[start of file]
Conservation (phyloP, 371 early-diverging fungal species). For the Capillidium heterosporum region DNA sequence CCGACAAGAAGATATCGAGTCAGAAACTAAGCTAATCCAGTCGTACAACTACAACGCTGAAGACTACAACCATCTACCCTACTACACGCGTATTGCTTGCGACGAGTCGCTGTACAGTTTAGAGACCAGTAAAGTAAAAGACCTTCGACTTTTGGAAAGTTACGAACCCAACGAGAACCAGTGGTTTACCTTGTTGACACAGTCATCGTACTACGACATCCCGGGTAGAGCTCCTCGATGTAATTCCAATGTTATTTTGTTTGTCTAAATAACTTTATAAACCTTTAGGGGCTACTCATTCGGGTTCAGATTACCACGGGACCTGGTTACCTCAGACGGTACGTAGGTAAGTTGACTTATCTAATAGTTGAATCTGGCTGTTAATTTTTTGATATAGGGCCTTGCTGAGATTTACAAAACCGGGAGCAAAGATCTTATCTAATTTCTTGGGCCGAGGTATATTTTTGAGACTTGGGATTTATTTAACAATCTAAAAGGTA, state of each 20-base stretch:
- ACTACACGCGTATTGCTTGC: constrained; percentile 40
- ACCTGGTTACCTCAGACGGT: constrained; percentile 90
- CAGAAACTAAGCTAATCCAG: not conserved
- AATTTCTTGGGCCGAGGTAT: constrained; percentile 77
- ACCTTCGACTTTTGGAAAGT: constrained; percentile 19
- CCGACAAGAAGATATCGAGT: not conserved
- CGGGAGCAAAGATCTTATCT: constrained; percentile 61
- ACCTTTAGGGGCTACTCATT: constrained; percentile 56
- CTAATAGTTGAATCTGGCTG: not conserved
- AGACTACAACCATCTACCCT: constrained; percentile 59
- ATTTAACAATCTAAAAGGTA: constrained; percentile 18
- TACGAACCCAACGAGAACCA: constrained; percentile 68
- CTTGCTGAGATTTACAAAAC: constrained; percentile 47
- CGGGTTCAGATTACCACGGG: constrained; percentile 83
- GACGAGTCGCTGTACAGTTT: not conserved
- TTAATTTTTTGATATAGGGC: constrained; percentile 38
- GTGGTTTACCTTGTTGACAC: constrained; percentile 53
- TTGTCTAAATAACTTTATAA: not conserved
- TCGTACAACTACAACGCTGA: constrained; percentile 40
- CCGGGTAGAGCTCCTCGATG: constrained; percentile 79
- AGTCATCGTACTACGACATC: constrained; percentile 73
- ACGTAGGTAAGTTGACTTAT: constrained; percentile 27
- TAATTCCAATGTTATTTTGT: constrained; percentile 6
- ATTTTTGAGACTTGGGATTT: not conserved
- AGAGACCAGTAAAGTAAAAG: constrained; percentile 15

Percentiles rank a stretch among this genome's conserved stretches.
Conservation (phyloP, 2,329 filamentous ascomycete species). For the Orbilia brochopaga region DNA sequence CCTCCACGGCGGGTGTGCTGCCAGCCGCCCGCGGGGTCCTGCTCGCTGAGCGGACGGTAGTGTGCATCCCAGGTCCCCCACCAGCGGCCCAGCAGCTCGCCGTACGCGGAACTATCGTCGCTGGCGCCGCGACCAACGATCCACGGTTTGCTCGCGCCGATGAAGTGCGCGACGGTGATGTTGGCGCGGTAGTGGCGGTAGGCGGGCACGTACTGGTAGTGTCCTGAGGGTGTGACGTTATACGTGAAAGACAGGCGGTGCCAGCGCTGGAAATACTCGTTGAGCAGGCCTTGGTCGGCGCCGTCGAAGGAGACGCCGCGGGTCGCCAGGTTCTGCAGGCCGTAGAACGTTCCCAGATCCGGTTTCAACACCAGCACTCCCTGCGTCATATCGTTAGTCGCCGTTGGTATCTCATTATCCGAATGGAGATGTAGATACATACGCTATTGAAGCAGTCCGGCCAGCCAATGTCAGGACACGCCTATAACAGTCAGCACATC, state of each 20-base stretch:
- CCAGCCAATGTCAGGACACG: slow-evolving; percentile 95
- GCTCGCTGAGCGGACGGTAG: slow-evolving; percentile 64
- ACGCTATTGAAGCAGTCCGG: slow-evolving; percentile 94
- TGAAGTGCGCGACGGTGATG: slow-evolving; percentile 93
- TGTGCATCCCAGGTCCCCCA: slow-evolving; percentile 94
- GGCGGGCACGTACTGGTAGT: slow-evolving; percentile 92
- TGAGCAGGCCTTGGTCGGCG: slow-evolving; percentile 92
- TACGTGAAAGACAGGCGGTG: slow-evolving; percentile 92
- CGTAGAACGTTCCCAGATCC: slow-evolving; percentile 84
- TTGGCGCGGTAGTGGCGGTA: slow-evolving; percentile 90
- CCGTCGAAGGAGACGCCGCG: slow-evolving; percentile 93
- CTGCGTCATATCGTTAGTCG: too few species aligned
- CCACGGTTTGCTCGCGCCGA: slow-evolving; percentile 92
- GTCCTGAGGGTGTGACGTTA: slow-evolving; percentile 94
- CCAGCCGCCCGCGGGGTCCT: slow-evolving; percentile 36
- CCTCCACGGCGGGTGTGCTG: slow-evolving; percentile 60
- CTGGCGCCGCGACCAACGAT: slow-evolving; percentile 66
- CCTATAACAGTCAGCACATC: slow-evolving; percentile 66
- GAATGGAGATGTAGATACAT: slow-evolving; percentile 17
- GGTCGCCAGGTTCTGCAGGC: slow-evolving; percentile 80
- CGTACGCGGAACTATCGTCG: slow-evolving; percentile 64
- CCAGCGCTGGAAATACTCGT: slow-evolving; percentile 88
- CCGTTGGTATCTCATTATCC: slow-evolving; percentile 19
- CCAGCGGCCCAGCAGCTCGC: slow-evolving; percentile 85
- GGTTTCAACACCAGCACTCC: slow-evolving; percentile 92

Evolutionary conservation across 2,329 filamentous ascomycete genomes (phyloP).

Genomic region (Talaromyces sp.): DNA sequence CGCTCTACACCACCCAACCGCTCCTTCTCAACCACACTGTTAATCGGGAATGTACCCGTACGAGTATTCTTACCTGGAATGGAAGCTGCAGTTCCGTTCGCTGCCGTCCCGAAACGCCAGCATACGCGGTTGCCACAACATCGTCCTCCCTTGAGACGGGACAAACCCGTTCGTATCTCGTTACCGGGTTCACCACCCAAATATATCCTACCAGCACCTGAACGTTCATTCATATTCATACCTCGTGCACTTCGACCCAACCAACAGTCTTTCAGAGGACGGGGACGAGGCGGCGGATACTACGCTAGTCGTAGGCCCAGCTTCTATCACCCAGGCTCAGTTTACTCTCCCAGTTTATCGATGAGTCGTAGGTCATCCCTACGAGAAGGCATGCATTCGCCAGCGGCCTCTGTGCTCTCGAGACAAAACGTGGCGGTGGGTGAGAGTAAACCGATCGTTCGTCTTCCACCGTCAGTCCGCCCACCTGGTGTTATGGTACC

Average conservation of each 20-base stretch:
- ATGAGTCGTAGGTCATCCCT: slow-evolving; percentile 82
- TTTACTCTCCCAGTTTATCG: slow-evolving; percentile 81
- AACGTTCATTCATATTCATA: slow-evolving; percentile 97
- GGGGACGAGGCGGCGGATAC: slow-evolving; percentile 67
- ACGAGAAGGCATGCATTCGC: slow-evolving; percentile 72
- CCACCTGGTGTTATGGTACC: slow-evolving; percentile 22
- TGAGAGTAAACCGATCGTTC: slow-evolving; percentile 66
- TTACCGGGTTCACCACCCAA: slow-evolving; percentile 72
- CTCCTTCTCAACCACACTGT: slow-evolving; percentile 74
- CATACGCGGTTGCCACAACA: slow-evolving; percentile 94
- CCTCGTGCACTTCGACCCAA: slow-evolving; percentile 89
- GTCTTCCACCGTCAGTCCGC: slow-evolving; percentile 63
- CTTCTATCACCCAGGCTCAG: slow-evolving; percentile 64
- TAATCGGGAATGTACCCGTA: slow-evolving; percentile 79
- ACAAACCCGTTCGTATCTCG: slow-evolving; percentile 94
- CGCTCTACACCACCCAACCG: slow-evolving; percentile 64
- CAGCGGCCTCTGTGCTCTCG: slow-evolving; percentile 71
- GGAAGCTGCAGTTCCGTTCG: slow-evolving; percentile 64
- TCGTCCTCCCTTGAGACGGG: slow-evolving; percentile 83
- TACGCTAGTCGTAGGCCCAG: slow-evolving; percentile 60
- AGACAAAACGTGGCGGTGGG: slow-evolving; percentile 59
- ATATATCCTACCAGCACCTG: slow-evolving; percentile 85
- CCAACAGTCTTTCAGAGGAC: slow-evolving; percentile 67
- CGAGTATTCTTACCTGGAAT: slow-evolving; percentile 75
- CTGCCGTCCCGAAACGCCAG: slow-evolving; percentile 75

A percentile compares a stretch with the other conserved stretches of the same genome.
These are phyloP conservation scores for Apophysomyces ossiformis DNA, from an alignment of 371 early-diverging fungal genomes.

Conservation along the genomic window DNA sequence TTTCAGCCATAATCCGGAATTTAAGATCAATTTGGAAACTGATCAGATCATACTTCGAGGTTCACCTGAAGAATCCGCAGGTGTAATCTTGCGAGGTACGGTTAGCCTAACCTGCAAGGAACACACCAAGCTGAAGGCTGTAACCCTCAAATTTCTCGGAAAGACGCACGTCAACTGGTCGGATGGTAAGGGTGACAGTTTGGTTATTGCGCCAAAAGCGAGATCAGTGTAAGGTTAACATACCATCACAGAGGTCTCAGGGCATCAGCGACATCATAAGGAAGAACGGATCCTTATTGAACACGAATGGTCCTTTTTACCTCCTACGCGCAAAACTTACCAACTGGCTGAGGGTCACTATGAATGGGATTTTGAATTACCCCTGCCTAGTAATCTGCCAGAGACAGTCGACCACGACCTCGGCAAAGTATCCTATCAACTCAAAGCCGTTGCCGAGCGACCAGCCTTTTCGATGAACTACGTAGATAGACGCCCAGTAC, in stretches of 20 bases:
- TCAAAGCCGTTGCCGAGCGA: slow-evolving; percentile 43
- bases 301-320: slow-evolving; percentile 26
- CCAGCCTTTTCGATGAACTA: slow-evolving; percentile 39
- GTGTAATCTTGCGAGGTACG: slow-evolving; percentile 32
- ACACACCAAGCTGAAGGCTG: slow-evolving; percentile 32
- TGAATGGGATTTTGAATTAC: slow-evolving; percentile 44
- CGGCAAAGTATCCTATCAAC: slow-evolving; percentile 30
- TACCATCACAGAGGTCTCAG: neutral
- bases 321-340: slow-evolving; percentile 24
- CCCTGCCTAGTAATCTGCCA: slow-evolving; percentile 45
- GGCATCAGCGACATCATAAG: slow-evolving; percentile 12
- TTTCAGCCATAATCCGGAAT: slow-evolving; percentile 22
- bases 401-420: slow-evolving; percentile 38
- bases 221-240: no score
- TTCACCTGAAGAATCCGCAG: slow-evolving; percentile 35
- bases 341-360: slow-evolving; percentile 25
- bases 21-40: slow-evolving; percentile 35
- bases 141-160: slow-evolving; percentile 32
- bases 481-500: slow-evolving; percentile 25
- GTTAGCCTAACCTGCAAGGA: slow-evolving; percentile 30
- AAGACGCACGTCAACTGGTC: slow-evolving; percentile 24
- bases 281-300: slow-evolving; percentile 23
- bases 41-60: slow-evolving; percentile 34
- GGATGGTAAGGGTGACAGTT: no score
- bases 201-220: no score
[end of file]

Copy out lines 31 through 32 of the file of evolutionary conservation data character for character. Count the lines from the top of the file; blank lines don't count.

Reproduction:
- ACGCTATTGAAGCAGTCCGG: slow-evolving; percentile 94
- TGAAGTGCGCGACGGTGATG: slow-evolving; percentile 93